But, in all these cases we are told that we can solve these problems if we put our minds to it.  Indeed such is our confidence that we can solve all these problems and more, that we believe we can do so in ways that will avoid mass human suffering.  But I believe this is a highly risky bet, verging on, if not actually hubris, arising from our modernist mindset (See this two-part blog post on the impact of modernism and the Critical Zone).


What To We Do Now?

My belief is it does start with a conversation, around the world, about what do we as humans want?  What do we aspire to be?  What level of well-being should we be aiming for?   And, at the same time, we need education about what the world does, the processes of the Critical Zone, to give us the possibility for life, and perhaps more, flourishing. 

From these two learning loops, one an internal reflection, the other an external exploration, we might come to a new understanding of how to meet our needs in ways that enable the possibility for humans and all life on this planet to flourish for generations to come (John Ehrenfeld, MIT). 

Naive perhaps?  But what alternative do we have?


UN75 – A Start to the Necessary Conversation


It's worth noting that at the start of 2020 the UN Secretary-General did try, before COVID, to start this conversation as part of the marking of the 75th anniversary of the founding of the UN.  He launched the single biggest consultation in humanity's history asking essentially "what is it that we want?"  For more see this post for the launch of this consultation and this post for the results.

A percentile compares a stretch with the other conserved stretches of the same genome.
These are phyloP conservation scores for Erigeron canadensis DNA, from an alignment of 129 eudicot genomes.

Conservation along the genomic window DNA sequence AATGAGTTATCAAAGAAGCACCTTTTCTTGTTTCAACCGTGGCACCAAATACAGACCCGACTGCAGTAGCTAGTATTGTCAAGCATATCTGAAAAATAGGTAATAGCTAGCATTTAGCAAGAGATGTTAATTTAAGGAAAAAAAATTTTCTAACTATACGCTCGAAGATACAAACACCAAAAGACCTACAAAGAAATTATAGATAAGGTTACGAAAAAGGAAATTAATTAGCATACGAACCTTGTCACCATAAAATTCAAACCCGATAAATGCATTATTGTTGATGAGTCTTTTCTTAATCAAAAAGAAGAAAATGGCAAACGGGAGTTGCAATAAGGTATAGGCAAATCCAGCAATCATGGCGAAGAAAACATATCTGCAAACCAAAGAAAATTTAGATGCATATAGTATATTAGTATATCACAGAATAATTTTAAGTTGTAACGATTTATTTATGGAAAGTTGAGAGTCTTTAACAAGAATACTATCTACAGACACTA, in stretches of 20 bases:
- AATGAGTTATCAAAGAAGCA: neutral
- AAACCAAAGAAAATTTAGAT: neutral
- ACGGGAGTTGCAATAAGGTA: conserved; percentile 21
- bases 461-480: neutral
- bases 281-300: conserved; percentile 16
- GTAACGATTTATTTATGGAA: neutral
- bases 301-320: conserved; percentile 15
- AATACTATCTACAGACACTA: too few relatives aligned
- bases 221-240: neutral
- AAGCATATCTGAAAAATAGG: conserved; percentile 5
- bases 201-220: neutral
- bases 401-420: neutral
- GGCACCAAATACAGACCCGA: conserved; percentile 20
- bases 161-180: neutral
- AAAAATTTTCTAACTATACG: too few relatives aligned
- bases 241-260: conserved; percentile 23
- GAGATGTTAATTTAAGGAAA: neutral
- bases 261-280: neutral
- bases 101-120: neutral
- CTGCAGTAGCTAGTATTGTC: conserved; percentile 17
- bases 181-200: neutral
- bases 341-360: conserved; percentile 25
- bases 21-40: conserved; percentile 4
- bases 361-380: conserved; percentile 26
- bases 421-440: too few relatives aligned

Of course, this didn't get anything like the attention it needed to be truly effective because of COVID... but it is good step in the right direction.




Thursday, June 23, 2022

Why Flourishing?

What Should the Purpose of My Business Be?


If you ask me "What should the purpose of my enterprise be?", if we've never talked before, I'd reply that your purpose should be realizing "true sustainability".  By this I mean sustainability:
  • That "does good, to do well"
  • That integrates social, environmental, and economic factors (and doesn't see them as a set of trade-offs that prioritizes money)
  • Where enterprises excel because people are flourishing and nature is thriving
  • Informed by the latest science, ethical frameworks, and deep indigenous wisdoms

I believe that choosing true sustainability as the purpose of all organizations is the only ethically defensible answer for an entrepreneur or leader of an established enterprise to give in today's increasingly uncertain world.

But that's not the end of the story... if we talked a little more I'd quickly highlight why the term "sustainability" itself is very problematic


Why Not Sustainability?


First, I think that true sustainability is a rather unexciting way to think about things!  I think that the very word sustainable / sustainability constrains our thinking about possible opportunities and risks.  Plus, these words have little emotional content, there not likely to get you or your Stakeholders fired up and excited. 

Also, there are many definitions of sustainability, e.g. sustainable development based on the United Nations Sustainable Development Goals (UN SDGs).  But this approach doesn't meet our definition of true sustainability, as sustainable development still assumes, like our current unsustainable economic approach, infinite growth on a finite planet.  (For a deep dive on this topic see the blog post "Evolving from Sustainable Development")

So it can be very confusing these days to use the word sustainable – it's not very exciting, there are many definitions, and none of the ones in common use means "true sustainability"


If Not Sustainability,
What Could Be a Better Purpose / Vision / Why?